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Ukraine election dispute drags on
Updated: 2004-11-27 16:31

Opposition supporters in Ukraine continue to block key government buildings, after the first meeting between two presidential rivals ended without agreement and amid opposition threats of "action" if the election dispute is not resolved within days.

Members of the special police forces hold their shields outside the Presidential office building in Kiev November 27, 2004.
Members of the special police forces hold their shields outside the Presidential office building in Kiev November 27, 2004. [AFP]
Addressing a sea of roaring supporters, Europe-friendly opposition chief Viktor Yushchenko said he had presented his bitter Moscow-leaning rival with an ultimatum: give quick approval to a new presidential vote or face action on the streets.

He called for a fresh presidential vote on December 12.

"We will allow only a few days for the negotiation process. If (Prime Minister Viktor) Yanukovich wants to drag things out, we will take active measures," he told a crowd of tens of thousands in Kiev's Independence Square following Friday's talks which also involved European mediators.

"We insist on the following: the main precondition for the talks is the holding of new elections for the president of Ukraine."

Ukraine's parliament was due to discuss the standoff at an extraordinary session expected to begin at noon (1000 GMT).

Police cadets sing the national anthem after they joined the thousands of supporters of Ukraine's opposition leader Viktor Yushchenko who continue to rally in Kiev's main square to protest against the Presidential election results. [AFP]
"The Ukrainian parliament has to take political responsibility and evaluate the situation in the country, as well as the actions of the central election commission," parliament speaker Volodymyr Litvine had said.

Yushchenko's ultimatum came after a day of some of the most feverish street rallies since last Sunday's disputed run-off polls between the two men saw the official vote count go to the Moscow-backed prime minister, amid accusations of electoral fraud.

Chanting, orange-clad Yushchenko faithful blocked the presidential administration and cabinet ministry building in a human chain and in effect paralyzed the government.

Yanukovich was unable to make it to his office and a day of urgent talks between the two rivals and a team of increasingly concerned mediators from Russia and the European Union had to be held at a separate government retreat.

The parties locked themselves up in the Mariinsky Palace for three hours to try to thrash a way out of the most serious political crisis to hit Ukraine since it broke away from Russia when the Soviet Union collapsed in 1991.

Russia -- which has openly backed the pro-Moscow candidate Yanukovich and has been exchanging angry rhetoric with the West over the poll reminiscent of the Cold War era -- was represented at the talks by parliament speaker Boris Gryzlov.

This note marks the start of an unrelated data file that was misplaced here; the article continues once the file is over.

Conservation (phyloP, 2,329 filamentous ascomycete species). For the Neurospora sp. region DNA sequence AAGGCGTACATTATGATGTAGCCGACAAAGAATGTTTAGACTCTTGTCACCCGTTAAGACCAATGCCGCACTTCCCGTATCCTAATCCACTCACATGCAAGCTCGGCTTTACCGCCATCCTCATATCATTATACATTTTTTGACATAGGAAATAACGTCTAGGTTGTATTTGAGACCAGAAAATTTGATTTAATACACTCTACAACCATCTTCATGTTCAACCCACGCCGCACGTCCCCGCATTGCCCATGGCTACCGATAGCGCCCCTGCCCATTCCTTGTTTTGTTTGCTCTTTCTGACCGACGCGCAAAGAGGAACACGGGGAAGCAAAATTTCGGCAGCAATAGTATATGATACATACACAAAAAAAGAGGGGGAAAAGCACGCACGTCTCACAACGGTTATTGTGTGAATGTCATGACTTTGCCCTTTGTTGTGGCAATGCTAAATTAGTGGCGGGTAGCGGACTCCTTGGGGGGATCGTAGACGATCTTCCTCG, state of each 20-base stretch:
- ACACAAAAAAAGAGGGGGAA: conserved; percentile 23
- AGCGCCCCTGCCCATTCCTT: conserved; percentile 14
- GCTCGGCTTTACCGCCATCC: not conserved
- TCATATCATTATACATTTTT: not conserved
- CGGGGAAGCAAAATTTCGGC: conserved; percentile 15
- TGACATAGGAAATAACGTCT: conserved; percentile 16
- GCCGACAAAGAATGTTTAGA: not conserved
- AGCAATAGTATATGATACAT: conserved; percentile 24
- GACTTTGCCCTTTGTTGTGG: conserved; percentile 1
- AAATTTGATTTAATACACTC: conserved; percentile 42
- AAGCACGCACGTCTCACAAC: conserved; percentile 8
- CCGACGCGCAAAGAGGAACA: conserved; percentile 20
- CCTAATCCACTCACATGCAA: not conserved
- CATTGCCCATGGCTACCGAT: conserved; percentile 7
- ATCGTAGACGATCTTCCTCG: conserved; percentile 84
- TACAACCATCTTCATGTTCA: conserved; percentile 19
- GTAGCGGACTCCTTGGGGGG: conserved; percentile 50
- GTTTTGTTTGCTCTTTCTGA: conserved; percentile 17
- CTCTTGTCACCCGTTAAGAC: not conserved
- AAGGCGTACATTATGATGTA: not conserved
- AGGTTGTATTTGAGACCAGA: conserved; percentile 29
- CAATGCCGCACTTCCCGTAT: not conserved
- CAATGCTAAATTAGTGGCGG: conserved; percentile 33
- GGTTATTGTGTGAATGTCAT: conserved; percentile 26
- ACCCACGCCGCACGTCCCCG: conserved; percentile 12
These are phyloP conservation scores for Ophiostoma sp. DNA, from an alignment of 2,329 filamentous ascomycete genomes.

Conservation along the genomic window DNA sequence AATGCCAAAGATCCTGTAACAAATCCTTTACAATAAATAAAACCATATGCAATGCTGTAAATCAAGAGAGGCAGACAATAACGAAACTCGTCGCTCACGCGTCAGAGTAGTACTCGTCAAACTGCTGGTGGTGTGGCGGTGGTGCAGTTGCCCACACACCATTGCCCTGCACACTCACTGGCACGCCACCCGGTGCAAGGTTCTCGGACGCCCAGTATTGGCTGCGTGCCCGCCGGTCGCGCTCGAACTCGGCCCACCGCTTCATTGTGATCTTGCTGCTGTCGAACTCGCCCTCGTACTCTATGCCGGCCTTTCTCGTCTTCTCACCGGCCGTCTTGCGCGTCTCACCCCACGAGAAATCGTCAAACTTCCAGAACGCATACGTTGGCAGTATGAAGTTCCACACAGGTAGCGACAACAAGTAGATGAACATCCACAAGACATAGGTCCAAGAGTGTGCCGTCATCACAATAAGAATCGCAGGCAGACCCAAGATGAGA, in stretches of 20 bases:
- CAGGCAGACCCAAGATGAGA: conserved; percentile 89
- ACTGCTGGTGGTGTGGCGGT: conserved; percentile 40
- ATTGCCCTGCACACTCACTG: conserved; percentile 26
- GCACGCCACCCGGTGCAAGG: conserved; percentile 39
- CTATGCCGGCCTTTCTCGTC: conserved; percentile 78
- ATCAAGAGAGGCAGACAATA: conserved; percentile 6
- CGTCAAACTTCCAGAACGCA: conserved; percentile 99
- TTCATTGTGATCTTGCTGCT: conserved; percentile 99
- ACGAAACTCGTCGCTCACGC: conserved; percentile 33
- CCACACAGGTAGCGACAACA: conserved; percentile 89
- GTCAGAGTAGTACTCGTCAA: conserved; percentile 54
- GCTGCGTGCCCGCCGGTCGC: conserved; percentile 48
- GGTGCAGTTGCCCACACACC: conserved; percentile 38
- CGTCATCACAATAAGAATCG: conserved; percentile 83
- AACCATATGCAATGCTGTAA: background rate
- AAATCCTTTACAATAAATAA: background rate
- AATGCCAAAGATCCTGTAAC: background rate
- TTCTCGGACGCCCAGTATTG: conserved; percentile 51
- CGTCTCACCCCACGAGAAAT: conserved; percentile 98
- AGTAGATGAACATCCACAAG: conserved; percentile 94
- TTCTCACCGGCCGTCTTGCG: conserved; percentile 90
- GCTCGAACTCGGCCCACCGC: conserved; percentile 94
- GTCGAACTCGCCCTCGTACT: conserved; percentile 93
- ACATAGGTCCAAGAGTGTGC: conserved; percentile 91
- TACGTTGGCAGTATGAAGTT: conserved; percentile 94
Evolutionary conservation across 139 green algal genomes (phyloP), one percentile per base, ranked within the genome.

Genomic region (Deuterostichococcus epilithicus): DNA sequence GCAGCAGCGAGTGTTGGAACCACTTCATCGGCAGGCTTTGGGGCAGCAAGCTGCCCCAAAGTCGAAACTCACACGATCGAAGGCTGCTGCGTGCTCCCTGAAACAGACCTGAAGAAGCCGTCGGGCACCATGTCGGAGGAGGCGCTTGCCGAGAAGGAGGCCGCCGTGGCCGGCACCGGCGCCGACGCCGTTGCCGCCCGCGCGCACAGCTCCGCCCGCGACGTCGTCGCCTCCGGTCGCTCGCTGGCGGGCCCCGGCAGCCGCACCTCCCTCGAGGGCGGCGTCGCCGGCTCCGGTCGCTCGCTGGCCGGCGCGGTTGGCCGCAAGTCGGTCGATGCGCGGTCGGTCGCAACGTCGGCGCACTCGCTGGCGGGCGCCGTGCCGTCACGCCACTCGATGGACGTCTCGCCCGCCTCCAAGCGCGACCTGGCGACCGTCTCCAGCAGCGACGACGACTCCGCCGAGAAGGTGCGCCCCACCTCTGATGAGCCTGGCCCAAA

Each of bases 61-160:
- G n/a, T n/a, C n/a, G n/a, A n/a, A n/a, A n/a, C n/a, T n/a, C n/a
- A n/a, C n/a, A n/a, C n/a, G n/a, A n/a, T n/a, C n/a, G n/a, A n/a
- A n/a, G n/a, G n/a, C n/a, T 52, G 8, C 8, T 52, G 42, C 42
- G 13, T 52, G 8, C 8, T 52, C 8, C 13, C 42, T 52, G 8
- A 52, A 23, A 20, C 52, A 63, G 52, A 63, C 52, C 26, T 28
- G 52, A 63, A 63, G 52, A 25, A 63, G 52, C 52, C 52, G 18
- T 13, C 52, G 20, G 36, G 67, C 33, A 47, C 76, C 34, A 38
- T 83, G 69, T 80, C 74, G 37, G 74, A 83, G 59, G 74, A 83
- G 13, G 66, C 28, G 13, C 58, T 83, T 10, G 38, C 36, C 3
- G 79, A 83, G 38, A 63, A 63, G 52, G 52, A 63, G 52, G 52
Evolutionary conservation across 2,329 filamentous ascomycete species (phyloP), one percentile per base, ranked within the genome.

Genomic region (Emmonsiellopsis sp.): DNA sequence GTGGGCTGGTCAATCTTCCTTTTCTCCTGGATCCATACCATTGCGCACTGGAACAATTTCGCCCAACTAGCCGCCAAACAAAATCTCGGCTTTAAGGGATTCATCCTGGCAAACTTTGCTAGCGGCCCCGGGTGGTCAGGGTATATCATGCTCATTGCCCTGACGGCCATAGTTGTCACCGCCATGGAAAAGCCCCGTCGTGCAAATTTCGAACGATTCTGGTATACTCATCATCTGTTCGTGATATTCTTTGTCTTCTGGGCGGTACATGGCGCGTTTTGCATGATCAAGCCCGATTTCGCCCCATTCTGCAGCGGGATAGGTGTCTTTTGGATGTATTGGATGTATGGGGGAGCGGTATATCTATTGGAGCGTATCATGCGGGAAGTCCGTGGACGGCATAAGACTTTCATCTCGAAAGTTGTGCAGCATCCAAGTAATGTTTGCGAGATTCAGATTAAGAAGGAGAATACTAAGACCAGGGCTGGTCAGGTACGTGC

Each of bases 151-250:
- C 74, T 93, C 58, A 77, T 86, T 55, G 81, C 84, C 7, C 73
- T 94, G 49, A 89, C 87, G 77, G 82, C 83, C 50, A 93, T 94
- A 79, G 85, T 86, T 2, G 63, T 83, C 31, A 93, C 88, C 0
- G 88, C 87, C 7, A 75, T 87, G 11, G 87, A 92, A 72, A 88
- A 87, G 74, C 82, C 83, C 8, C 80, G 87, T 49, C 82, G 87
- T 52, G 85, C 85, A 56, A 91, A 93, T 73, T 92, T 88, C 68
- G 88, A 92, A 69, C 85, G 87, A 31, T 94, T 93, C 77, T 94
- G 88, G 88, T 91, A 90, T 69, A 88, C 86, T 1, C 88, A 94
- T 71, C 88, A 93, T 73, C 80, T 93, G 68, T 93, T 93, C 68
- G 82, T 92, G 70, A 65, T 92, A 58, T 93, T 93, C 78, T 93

Outgoing President Leonid Kuchma forced the two bitter foes to shake hands after the meeting and then put a brave face on a tense situation by reporting that some progress had indeed been made.

"We stand against any use of force that might lead to an escalation of conflict and bloodshed," Kuchma read from a statement signed by the two.

"To ensure the negotiation process, the parties established a working group in order to elaborate a joint decision on the settlement of the political crisis," the statement went on.

However European Union foreign policy chief Javier Solana told reporters here that he had made it clear to Ukraine's leadership that he believed the vote was fraudulent and that future relations between the two sides depended on a "democratic" resolution -- a clear statement of support for Yushchenko's demands.

Fellow mediator and Polish President Aleksander Kwasniewski called the talks "a good start, but added that "the road to a compromise is still very long".

US President George W. Bush also warned from Washington that he remained concerned about "a lot of allegations of vote fraud that placed their (Ukraine's) elections, the validity of their elections in doubt."

The roundtable meeting was held amid growing signs that Ukraine's seat of power was relenting -- even as Russia furiously accused Western nations of applying unlawful pressure on its most important eastern European ally.

Ukraine's national television news, which throughout the week has aired mostly positive coverage of Yanukovich, has begun to feature the opposition.

The Ukrainian supreme court on Monday is due to hear opposition claims that the state rigged the vote in favor of Yanukovich. Analysts have said its judges have shown independence in the past and may possibly back Yushchenko.

However Russia appears to be sticking to its guns after President Vladimir Putin put his own credibility on the line by twice visiting Ukraine during the campaign to back Yanukovich.

Russian Foreign Minister Sergei Lavrov told reporters in Moscow that Europe was trying to pull its ally into the Western camp by dangerously and illegally fomenting opposition protests.

"We are alarmed by attempts by certain governments to steer the situation in Ukraine away from a legal path," Lavrov said.

"Especially when certain European capitals are declaring that they do not recognize the elections and that Ukraine has to be with the West," he added.

The comments were some of the harshest from Russia because they directly confirmed that Moscow was interested in seeing its own allies rule the strategic former Soviet republic.

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